Sunday, February 28, 2021

A Classical of Indians

A Headless Body Production
Venue: An Undisclosed Basement
Event: Playing a game for the camera
Players: Phil Gardocki running Classical Indians
              Tom Worden running Samurai
Game System: L'Art de la Guerre, 15mm, 200 points per side.

The Forces:
Samurai (list 210)

The Samurai are commanded by Yoshitune the Strategist, and two other nameless commanders, both Ordinary.

9 Samurai, Medium Swordsmen, Bow, Elite
4 Yari, Medium Spearmen, Mediocre
4 Mounted Samurai, Heavy Cavalry, Bow, Elite
2 Followers with Bow, Bowmen, Mediocre

Breakpoint of 19

Classical Indian (list 79) Are commanded by Earasi, Brother Darasi and the Other Brother Darasi, all Ordinary and Included.
      4 Elephant, Elite
      6 1/2 Medium Swordsmen, 1/2 Bowmen
      4 Heavy Chariots, Impetuous, Elite
      3 Medium Cavalry, Mediocre
      4 Light Infantry, Bow
      2 Light Cavalry, Javelin
Breakpoint of 23
I am experimenting with armies that are maximum size by sacrificing the  command section as much as possible.  Here I have 3 included commanders, 2 on elephant, 1 driving a chariot. 

The Board and Deployment:
Yoshitune wins the initiative and elects to attack in the plains.  His deployment suggest that he is going to refuse the right flank, and throw a strong left punch.  From center line to the far left are 13 elite Samurai, the foot forces bolstered by dismounting the Samurai horse.

Earasi, also is going to throw a left punch with his oversized chariot force.  They are expected to hinge on an strong elephant force in the center.
Two small plantations flank the Japanese camp.  Two farmers fields dominate the right side of the battlefield, while a hill occupies the Indian left.

The Samurai camp is guarded by a pair of plantations and a sizable force of mediocre Yari and Bowmen.  The main Samurai starts on the center and deploys all the way...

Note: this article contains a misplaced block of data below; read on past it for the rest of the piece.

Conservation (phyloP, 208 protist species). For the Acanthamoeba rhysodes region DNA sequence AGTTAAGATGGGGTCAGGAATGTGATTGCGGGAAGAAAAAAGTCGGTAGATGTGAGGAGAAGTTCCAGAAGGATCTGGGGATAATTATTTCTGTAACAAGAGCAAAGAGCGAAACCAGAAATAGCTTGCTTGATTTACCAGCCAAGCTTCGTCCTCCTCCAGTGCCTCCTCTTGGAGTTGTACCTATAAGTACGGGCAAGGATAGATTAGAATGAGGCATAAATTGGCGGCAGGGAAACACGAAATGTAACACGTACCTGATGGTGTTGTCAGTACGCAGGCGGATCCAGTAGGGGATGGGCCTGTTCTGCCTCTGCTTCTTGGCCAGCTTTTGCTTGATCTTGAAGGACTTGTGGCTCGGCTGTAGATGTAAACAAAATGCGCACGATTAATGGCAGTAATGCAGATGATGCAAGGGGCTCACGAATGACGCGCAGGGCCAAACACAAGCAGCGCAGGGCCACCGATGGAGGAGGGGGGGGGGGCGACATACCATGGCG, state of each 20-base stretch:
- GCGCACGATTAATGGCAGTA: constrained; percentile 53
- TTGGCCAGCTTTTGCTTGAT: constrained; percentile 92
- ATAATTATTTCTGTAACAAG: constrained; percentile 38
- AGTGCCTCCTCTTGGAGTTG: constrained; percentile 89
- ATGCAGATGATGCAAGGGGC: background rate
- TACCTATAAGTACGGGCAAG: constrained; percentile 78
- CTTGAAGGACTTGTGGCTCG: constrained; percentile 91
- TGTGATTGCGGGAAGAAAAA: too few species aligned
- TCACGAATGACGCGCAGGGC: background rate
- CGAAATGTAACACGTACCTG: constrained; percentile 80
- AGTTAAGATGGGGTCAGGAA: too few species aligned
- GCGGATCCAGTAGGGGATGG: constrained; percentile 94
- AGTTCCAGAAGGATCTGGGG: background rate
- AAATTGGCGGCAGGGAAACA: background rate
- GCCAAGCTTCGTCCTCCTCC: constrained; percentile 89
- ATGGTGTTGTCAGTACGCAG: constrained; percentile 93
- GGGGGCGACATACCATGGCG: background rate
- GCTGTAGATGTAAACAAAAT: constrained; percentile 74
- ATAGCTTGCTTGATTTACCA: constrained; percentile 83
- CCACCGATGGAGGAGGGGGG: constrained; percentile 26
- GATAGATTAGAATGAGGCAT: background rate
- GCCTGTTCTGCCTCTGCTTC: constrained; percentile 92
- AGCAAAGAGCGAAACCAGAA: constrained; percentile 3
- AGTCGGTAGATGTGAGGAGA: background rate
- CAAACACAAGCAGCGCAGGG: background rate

... to their left, 13 elite shooters in all.

The Indian left has a very strong force of cavalry and chariotry, but are staring at zero opposition.

While Earasi (included, ordinary) realizes he is both out numbered and out qualitied in shooters.  6 MI and 4 LI (ordinary) vs 13 MI (elite)

The Other Brother Darasi (included, ordinary) realizes it is on his command the strongest blow will fall.

This is the projected paths.

Turn 1:

As expected, the Samurai trot across the field.

Yoshitune (strategist) has an abundance of command points, and double marches and expands his line to the edge of the board.

The first mistake of the day was actually born days ago.  The chariotry group is too big!  Especially with an ordinary commander who luckily rolled well, but still had to leave an element behind.

The Indians need time for the Chariots to get into position and pull back. 
Turn 2:

While they are still in command range, the camp defenders are ordered into the adjacent plantation.
Defending the camp from the chariots would be pointless for this group.  Mediocre vs Elite, Mediums vs Knights, which is what the chariots count as.  The odds are exactly zero percent of a mediocre spear winning.  So it would just be adding 6 points to the demoralization level of 19 for them to take a stand. 
The Samurai shooters invest the the field.

While the rest of the army wheels it's way in, but still out of bow reach.

The Chariots still race against time.

Earasi reevaluates his position.  His elephants are just fine in the field, and that is where the "hinge" point will be.

Other Brother Darasi holds his position.  The more he can delay the shooting the better.
Turn 3:
So far, the Indians have avoided being shot at.  But that cannot last.

And the pain begins.

13 volleys, 4 hits. 

By lucky positioning, only one Samurai is totally in the field and vulnerable to the chariots.  But their arrows still fly.

Sheaf after sheaf of arrows ...

Continue to darken the skies. 

At the Tree of Woe the score is tallied at 7 - 1.  With double hits, the archery is favoring the Samurai 9-1
Turn 4:
Earasi and his brothers must endure one more turn of archery before they get to charge.